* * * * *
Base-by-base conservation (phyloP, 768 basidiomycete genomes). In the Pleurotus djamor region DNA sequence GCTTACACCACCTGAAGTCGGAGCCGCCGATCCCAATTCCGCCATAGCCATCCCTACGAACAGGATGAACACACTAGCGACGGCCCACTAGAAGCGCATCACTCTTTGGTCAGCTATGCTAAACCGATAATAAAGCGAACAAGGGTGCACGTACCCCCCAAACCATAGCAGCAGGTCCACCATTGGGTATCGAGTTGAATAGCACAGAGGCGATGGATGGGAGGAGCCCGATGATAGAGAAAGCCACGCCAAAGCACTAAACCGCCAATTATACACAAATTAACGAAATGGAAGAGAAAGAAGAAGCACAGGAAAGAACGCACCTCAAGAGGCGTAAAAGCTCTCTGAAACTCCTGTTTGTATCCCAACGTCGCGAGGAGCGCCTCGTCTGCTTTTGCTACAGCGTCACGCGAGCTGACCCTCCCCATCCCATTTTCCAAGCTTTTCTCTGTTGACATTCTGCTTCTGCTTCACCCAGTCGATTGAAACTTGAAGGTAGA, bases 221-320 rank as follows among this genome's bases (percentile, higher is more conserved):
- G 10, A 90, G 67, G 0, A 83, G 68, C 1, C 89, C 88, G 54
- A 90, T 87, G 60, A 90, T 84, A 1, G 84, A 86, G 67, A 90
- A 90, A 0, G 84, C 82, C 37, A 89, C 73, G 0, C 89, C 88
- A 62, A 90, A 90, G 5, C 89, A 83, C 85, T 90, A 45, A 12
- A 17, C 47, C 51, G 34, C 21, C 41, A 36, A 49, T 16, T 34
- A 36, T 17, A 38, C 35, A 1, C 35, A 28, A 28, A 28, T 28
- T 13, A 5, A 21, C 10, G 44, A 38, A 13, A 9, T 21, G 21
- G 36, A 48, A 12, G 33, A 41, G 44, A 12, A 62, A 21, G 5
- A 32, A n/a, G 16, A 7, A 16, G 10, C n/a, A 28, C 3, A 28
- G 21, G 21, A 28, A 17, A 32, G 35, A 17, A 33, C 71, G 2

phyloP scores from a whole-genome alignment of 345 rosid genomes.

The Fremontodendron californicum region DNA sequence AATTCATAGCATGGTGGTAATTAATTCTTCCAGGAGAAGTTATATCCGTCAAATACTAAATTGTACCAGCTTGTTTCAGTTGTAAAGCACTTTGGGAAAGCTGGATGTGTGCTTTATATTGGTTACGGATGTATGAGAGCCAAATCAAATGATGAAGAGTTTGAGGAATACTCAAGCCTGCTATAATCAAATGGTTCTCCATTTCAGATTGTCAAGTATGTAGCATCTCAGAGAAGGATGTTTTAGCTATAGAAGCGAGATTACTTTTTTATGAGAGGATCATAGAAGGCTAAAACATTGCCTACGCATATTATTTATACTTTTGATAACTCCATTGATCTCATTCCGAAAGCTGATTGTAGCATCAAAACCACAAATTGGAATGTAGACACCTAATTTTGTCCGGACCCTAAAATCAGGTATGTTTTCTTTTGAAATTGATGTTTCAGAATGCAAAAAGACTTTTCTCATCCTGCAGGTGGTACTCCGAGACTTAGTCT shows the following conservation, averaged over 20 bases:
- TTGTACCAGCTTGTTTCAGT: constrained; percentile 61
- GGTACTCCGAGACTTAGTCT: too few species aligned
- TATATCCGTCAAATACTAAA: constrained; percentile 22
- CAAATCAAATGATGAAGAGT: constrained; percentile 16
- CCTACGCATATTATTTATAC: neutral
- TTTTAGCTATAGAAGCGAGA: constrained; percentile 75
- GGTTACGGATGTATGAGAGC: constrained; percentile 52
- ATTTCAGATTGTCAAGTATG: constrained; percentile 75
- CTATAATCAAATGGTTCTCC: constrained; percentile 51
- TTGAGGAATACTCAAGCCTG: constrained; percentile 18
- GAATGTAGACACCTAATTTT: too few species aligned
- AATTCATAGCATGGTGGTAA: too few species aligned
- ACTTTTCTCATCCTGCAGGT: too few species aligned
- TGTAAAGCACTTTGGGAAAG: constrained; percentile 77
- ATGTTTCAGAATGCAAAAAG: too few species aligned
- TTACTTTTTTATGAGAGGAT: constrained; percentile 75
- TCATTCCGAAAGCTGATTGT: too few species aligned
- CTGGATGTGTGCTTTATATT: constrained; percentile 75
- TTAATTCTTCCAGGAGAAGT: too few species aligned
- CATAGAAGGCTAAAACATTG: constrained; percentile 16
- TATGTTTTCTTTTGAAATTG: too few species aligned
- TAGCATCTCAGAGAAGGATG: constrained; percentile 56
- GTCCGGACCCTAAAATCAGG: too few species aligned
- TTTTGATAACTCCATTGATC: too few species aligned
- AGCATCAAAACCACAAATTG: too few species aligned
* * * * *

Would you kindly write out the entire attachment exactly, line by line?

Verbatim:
Base-by-base conservation (phyloP, 768 basidiomycete genomes). In the Pleurotus djamor region DNA sequence GCTTACACCACCTGAAGTCGGAGCCGCCGATCCCAATTCCGCCATAGCCATCCCTACGAACAGGATGAACACACTAGCGACGGCCCACTAGAAGCGCATCACTCTTTGGTCAGCTATGCTAAACCGATAATAAAGCGAACAAGGGTGCACGTACCCCCCAAACCATAGCAGCAGGTCCACCATTGGGTATCGAGTTGAATAGCACAGAGGCGATGGATGGGAGGAGCCCGATGATAGAGAAAGCCACGCCAAAGCACTAAACCGCCAATTATACACAAATTAACGAAATGGAAGAGAAAGAAGAAGCACAGGAAAGAACGCACCTCAAGAGGCGTAAAAGCTCTCTGAAACTCCTGTTTGTATCCCAACGTCGCGAGGAGCGCCTCGTCTGCTTTTGCTACAGCGTCACGCGAGCTGACCCTCCCCATCCCATTTTCCAAGCTTTTCTCTGTTGACATTCTGCTTCTGCTTCACCCAGTCGATTGAAACTTGAAGGTAGA, bases 221-320 rank as follows among this genome's bases (percentile, higher is more conserved):
- G 10, A 90, G 67, G 0, A 83, G 68, C 1, C 89, C 88, G 54
- A 90, T 87, G 60, A 90, T 84, A 1, G 84, A 86, G 67, A 90
- A 90, A 0, G 84, C 82, C 37, A 89, C 73, G 0, C 89, C 88
- A 62, A 90, A 90, G 5, C 89, A 83, C 85, T 90, A 45, A 12
- A 17, C 47, C 51, G 34, C 21, C 41, A 36, A 49, T 16, T 34
- A 36, T 17, A 38, C 35, A 1, C 35, A 28, A 28, A 28, T 28
- T 13, A 5, A 21, C 10, G 44, A 38, A 13, A 9, T 21, G 21
- G 36, A 48, A 12, G 33, A 41, G 44, A 12, A 62, A 21, G 5
- A 32, A n/a, G 16, A 7, A 16, G 10, C n/a, A 28, C 3, A 28
- G 21, G 21, A 28, A 17, A 32, G 35, A 17, A 33, C 71, G 2

phyloP scores from a whole-genome alignment of 345 rosid genomes.

The Fremontodendron californicum region DNA sequence AATTCATAGCATGGTGGTAATTAATTCTTCCAGGAGAAGTTATATCCGTCAAATACTAAATTGTACCAGCTTGTTTCAGTTGTAAAGCACTTTGGGAAAGCTGGATGTGTGCTTTATATTGGTTACGGATGTATGAGAGCCAAATCAAATGATGAAGAGTTTGAGGAATACTCAAGCCTGCTATAATCAAATGGTTCTCCATTTCAGATTGTCAAGTATGTAGCATCTCAGAGAAGGATGTTTTAGCTATAGAAGCGAGATTACTTTTTTATGAGAGGATCATAGAAGGCTAAAACATTGCCTACGCATATTATTTATACTTTTGATAACTCCATTGATCTCATTCCGAAAGCTGATTGTAGCATCAAAACCACAAATTGGAATGTAGACACCTAATTTTGTCCGGACCCTAAAATCAGGTATGTTTTCTTTTGAAATTGATGTTTCAGAATGCAAAAAGACTTTTCTCATCCTGCAGGTGGTACTCCGAGACTTAGTCT shows the following conservation, averaged over 20 bases:
- TTGTACCAGCTTGTTTCAGT: constrained; percentile 61
- GGTACTCCGAGACTTAGTCT: too few species aligned
- TATATCCGTCAAATACTAAA: constrained; percentile 22
- CAAATCAAATGATGAAGAGT: constrained; percentile 16
- CCTACGCATATTATTTATAC: neutral
- TTTTAGCTATAGAAGCGAGA: constrained; percentile 75
- GGTTACGGATGTATGAGAGC: constrained; percentile 52
- ATTTCAGATTGTCAAGTATG: constrained; percentile 75
- CTATAATCAAATGGTTCTCC: constrained; percentile 51
- TTGAGGAATACTCAAGCCTG: constrained; percentile 18
- GAATGTAGACACCTAATTTT: too few species aligned
- AATTCATAGCATGGTGGTAA: too few species aligned
- ACTTTTCTCATCCTGCAGGT: too few species aligned
- TGTAAAGCACTTTGGGAAAG: constrained; percentile 77
- ATGTTTCAGAATGCAAAAAG: too few species aligned
- TTACTTTTTTATGAGAGGAT: constrained; percentile 75
- TCATTCCGAAAGCTGATTGT: too few species aligned
- CTGGATGTGTGCTTTATATT: constrained; percentile 75
- TTAATTCTTCCAGGAGAAGT: too few species aligned
- CATAGAAGGCTAAAACATTG: constrained; percentile 16
- TATGTTTTCTTTTGAAATTG: too few species aligned
- TAGCATCTCAGAGAAGGATG: constrained; percentile 56
- GTCCGGACCCTAAAATCAGG: too few species aligned
- TTTTGATAACTCCATTGATC: too few species aligned
- AGCATCAAAACCACAAATTG: too few species aligned